Amy Soranno and Nick Schafer spoke outside the Abbotsford Law Courts on Wednesday morning (Oct. 12) prior to sentencing. (Jessica Peters/Abbotsford News)

Amy Soranno and Nick Schafer spoke outside the Abbotsford Law Courts on Wednesday morning (Oct. 12) prior to sentencing. (Jessica Peters/Abbotsford News)

Two Abbotsford hog-farm protesters sentenced to 30 days in jail

Amy Soranno and Nick Schafer also each receive one year of probation

Two people who were convicted for their roles in a 2019 protest at an Abbotsford hog harm have been sentenced to 30 days in jail and one year of probation.

In sentencing Amy Soranno and Nick Schafer Wednesday morning (Oct. 12) in B.C. Supreme Court in Abbotsford, Justice Frits Verhoeven said the two were receiving jail time because “breaking the laws for political purposes is unacceptable.”

“The offenders are unrepentant and have not renounced their views that personal moral principles supersede their obligation to obey the law,” he said.

Soranno, 29, and Schafer, 36, were each sentenced on a charge of break-and-enter. They also each had a mischief charge, which was stayed at sentencing.

The two were involved in what Verhoeven referred to as a “mass invasion and occupation” on April 28, 2019 at the Excelsior Hog Farm on Harris Road.

He said several weeks prior to the event, animal rights activists broke onto the property and “covertly recorded” activities on the farm. The footage, which purported to show animal abuse, was sent to PETA (People for the Ethical Treatment of Animals), which released it to the media.

Although Soranno and Schafer, who are spouses, were charged in relation to those previous activities, those charges were stayed.

Verhoeven said Soranno and Schafer were among the key people who “recruited and organized” approximately 200 supporters from the Meat the Victims group to go the hog farm on April 28, 2019.

The justice said that, in group chat messages, the activists discussed whether police or security personnel would be on scene and how they could obtain maximum media exposure.

Verhoeven said, on the day of the protest, about 50 people made their way onto the property and broke into a pig barn. Approximately another 150 people lined the road in front of the property.

Police were called, but the group refused to vacate the property until a media tour was allowed.

Verhoeven said, during these activities, Soranno directed the activists where to go and what to do, while Schafer filmed and photographed the events.

RELATED: Crown says 3 accused placed hidden cameras on Abbotsford hog farm weeks before protest

Four people were charged following the event, leading to them dubbing themselves the “Excelsior 4.” Roy Sasano also went on trial but was acquitted.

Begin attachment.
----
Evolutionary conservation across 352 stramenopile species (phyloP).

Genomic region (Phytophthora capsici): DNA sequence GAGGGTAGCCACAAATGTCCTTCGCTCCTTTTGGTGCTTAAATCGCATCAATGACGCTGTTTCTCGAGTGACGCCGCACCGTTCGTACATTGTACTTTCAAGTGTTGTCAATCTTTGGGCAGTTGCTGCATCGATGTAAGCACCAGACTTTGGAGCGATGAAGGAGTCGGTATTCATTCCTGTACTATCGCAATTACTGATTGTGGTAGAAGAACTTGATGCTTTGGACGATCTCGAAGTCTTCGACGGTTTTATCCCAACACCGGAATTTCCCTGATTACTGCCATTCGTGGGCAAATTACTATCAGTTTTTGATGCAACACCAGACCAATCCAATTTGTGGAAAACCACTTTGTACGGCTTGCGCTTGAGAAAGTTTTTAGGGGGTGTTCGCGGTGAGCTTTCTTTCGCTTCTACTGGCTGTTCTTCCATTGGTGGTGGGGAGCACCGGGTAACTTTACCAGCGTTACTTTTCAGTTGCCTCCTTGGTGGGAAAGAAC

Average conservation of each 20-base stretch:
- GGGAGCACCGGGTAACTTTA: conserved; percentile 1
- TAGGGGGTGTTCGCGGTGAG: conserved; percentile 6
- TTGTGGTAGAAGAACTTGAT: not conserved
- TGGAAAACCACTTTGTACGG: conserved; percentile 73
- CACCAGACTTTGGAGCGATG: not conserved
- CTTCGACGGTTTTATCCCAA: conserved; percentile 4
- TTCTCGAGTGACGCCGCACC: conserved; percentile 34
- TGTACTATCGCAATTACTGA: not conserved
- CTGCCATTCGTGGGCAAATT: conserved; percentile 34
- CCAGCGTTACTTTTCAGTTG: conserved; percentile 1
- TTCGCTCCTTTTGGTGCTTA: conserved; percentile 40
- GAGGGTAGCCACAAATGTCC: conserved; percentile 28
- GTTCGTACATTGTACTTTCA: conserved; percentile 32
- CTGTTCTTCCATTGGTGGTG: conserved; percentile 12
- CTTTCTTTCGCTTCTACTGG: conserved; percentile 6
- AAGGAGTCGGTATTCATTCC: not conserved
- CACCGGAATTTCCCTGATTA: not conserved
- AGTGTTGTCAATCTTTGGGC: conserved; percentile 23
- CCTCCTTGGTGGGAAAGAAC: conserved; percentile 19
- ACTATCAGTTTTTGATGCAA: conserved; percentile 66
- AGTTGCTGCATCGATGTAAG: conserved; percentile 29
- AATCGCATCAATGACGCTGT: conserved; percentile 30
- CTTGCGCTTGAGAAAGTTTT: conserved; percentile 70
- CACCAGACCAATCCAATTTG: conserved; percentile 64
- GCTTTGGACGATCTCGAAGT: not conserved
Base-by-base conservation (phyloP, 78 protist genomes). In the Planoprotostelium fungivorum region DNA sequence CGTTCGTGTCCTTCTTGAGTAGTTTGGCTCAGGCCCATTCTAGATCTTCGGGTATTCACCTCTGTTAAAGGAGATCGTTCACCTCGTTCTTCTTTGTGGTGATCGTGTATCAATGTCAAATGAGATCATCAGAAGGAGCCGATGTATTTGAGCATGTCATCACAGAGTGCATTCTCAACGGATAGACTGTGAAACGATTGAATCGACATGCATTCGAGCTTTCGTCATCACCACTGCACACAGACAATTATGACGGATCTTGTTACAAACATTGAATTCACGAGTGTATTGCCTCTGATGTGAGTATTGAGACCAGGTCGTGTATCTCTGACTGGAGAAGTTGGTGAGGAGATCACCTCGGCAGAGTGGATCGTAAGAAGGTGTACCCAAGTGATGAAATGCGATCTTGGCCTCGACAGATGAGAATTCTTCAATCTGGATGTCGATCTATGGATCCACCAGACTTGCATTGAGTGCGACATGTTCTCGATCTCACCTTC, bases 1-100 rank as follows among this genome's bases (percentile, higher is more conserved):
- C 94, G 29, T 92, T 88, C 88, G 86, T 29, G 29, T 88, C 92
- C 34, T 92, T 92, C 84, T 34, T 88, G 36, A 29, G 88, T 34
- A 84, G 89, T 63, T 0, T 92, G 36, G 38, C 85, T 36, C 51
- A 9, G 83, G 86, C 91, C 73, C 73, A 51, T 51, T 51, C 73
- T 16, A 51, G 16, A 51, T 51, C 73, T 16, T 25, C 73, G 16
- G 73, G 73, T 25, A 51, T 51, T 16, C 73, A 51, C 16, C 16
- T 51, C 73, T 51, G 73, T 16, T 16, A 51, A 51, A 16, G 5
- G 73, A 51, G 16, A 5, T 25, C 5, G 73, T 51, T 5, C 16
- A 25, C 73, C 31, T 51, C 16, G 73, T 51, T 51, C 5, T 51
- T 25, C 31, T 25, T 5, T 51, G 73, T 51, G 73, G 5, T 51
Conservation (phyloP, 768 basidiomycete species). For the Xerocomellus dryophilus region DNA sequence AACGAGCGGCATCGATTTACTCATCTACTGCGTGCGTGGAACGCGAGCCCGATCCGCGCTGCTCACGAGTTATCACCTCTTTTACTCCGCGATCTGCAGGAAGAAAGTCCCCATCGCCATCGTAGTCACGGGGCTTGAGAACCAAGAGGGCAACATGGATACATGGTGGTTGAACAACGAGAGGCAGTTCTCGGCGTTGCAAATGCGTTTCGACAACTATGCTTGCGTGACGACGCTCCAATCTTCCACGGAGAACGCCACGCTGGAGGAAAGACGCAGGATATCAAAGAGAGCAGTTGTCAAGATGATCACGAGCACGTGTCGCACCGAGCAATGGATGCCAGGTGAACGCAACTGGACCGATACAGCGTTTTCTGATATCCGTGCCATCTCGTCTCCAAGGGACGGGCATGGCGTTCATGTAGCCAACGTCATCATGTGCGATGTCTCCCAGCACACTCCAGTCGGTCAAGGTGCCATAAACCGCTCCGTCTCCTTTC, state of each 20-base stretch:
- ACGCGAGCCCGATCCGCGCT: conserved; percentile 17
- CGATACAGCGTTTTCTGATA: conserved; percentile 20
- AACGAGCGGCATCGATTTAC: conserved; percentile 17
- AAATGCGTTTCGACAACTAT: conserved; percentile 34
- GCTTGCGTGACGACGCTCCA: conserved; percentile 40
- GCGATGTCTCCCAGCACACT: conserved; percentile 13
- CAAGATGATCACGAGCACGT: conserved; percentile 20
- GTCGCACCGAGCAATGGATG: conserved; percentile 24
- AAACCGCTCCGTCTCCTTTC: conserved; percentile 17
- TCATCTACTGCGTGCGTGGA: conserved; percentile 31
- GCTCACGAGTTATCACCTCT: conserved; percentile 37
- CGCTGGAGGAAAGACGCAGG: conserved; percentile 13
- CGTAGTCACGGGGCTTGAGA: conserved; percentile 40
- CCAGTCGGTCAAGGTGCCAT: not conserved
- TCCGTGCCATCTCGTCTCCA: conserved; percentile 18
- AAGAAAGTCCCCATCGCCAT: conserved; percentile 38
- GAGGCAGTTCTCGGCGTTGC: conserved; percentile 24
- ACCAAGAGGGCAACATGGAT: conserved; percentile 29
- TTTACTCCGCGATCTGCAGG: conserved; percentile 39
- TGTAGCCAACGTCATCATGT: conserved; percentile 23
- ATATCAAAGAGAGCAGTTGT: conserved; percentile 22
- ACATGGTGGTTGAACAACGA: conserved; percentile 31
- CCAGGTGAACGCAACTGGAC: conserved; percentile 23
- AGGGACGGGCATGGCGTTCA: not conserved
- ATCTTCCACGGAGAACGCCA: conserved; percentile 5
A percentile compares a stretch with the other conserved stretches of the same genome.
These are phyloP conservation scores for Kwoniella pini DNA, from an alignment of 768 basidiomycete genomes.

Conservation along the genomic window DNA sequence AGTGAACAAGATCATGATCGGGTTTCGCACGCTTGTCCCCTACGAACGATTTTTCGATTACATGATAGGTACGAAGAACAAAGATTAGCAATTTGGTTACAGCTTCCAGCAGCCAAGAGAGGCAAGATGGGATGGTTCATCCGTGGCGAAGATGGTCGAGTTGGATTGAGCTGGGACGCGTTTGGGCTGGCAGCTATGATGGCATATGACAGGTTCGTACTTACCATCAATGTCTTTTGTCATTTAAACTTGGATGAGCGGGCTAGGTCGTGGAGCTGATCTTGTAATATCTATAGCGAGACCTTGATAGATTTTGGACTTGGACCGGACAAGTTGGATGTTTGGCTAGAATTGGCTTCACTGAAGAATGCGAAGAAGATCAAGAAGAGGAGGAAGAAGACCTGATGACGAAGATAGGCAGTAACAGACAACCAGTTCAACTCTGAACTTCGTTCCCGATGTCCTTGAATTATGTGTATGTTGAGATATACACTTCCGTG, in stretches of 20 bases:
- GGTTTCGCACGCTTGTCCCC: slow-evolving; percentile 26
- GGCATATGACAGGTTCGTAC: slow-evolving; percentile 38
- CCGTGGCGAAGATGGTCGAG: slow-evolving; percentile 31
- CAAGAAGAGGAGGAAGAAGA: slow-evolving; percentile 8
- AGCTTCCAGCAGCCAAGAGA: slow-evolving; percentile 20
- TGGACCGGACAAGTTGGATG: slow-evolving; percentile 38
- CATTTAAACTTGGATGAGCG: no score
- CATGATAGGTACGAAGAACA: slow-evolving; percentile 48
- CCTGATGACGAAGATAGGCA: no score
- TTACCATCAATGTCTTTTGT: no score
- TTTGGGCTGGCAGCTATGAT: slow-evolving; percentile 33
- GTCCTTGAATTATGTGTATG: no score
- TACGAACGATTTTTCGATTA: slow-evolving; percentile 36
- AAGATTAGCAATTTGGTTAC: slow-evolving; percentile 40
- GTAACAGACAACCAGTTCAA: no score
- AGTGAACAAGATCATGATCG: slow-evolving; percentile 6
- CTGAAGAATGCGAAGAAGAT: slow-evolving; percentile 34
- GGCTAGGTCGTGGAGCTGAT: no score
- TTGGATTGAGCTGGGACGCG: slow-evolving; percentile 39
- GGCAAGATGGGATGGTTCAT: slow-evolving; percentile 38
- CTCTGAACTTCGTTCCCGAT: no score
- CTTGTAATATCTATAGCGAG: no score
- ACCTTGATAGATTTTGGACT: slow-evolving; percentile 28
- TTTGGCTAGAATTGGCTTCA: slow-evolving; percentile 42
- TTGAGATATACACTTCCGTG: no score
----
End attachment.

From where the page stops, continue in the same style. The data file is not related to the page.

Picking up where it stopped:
Geoff Regier had his charges dropped before trial.

Verhoeven said several letters of support were submitted to the court for both Soranno and Schafer.

He said Soranno was described as “an intelligent, compassionate and kind person who cares deeply and sincerely about animal rights and welfare.”

Verhoeven said Schafer was described as “a person of integrity and compassion, dedicated to non-violent activism on behalf of the animals.”

But the justice said the aggravating factors in the case outweighed the mitigating ones.

He said, in sentencing the pair to jail time, he considered their roles in planning the event, “including the incitement of many other persons to break the law.”

RELATED: Two convicted for roles in Abbotsford hog farm protest

Verhoeven said other aggravating factors included the potential for violence, their “repeat refusal to leave the property upon demand,” the impact to the farming operation and the farmers, and the expenditure of police resources.

The mitigating factors included that Soranno and Schafer have no prior criminal records and their interactions with police were “polite and cooperative,” he said.

Verhoeven denied the defence recommendation for an absolute or conditional discharge in the case. Crown had recommended a 90-day jail term.

Soranno and Schafer have also been ordered to submit a sample of their DNA to the national data base, which can match forensic evidence at a crime scene to an offender.

“I know that the offenders have not disavowed the belief that their conduct was morally right or indicated that they would never again engage in illegal behaviour,” Verhoeven said.

Soranno and Schafer go into custody on Oct. 21 and will be allowed to serve their sentences intermittently.



vhopes@abbynews.com

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